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The Girl's merry laugh was her reply, but she said as she poured another cup of tea for herself, “ Well there are two crows that I could recommend to their court of justice with the hope that they would receive a sentence of transportation or capital punishment. If they don't take action soon, I shall ask you to make a public example of them, for they have been killing the young chickens. "

“ You lack the crow's view point, my dear girl, and so I fear you would not be satisfied with the decision of the court.

Leave the villains to the tender mercies of my gun. I wonder if it was one of them that I saw playing a practical joke upon a babbler the other day. The sath bhai was hopping about among some leaves the mali had left at the side of the garden path, quite oblivious of the watchful eye of the crow on the roof. But Jim was watching his chance and suddenly whir-r-s' his wings cut the air as with a downward swoop he carried off the unsuspecting beggar by the coat-collar. Instantly cries of alarm and indignation came from a score of sath bhais as they pounced upon this disturber of their peace.

He dropped the poor bird and flew again to the roof, where he preened his feathers and told them it was a pity they couldn't see the humour of a little practical joke ; then turning his head and cocking his eye, as if he were looking at them through a monocle, remarked that he had his opinion of people who didn't know the meaning of fair play,” continued the Philosopher as he handed his cup to be refilled.

Yes, crows sometimes amusing villains despite their clerical garb, but where do the sath bhais belong in this new social order? Are they policemen ? I have often heard them give warning when Tom was leaving the house for a stroll in the garden or a nap in


the sun on the verandah steps. How they hate that cat! They set up such a chatter when he appears that I have actually seen him turn and proudly dragging his enormous tail behind him walk back into the house as if determined not to let his dignity be affected by what such chatterers might say of him. And I have known them to set up a great hue and cry when they saw a mongoose creeping along in the grass.”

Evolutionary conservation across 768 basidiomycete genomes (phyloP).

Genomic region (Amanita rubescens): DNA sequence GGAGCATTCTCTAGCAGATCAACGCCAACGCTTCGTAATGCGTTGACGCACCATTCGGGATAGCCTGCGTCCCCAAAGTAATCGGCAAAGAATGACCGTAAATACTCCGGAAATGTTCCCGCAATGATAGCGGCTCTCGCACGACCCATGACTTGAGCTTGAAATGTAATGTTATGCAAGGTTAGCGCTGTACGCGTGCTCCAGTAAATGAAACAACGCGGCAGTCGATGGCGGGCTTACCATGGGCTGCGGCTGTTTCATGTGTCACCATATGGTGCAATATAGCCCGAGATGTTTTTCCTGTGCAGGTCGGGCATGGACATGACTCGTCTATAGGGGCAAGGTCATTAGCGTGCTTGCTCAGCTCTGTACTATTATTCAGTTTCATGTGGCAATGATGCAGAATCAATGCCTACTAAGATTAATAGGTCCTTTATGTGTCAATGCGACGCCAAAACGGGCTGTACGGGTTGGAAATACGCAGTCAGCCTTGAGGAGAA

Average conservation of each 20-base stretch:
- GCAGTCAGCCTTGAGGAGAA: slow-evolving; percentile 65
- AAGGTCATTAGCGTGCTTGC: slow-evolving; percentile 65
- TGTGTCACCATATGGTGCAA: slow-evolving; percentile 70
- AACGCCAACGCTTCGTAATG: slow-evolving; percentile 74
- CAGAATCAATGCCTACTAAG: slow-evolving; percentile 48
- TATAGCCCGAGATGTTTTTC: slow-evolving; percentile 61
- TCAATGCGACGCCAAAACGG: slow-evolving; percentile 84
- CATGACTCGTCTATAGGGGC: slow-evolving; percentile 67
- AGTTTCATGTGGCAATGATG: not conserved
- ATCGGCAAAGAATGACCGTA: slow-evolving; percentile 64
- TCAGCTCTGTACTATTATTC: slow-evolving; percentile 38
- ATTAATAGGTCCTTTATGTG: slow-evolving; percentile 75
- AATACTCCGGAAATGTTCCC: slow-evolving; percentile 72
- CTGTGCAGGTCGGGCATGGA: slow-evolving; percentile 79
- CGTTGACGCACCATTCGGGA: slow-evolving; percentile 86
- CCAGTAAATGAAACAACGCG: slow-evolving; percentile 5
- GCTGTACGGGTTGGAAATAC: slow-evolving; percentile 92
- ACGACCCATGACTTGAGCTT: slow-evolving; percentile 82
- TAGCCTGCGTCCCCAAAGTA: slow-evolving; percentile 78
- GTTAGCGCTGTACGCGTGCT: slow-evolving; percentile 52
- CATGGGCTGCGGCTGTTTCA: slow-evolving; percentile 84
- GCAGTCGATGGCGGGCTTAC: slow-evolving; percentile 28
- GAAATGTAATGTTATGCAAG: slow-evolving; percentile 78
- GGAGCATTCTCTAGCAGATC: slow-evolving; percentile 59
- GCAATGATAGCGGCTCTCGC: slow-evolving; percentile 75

The sahib paused to take a piece of toast from the rack before he replied, “That is all very true, but to

, my mind sath bhai represents a most despicable class of people, people who can never say anything good of their neighbours, who are always turning over old, dry dusty leaves to see what they can find and who chatter, chatter, chatter, whether they find anything or not. They are scandalmongers, never using their voices for song but always for eternal gossip."

“I see,” returned the Girl with a smile, “the man with the muck-rake. But what of those screaming

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parrots there?"

“ That is easy. They are the bounders of bird

. society, the handsome villains of bird tragedy, fond of display and bright colours—the gaudy necktie and flashing diamond sort, you know, dear. They make a great pretence of family respectability too, the father and mother caring most tenderly for an only child until he is quite grown, and accompanying him as if they were afraid their darling would become contaminated by the society of ordinary birds. But they are thieves and knaves and incessant breeders of strife for all that."

“You certainly do give them a bad character. Whom do you consider the really worthy members of bird-society?" asked the Girl with a smile of amusement.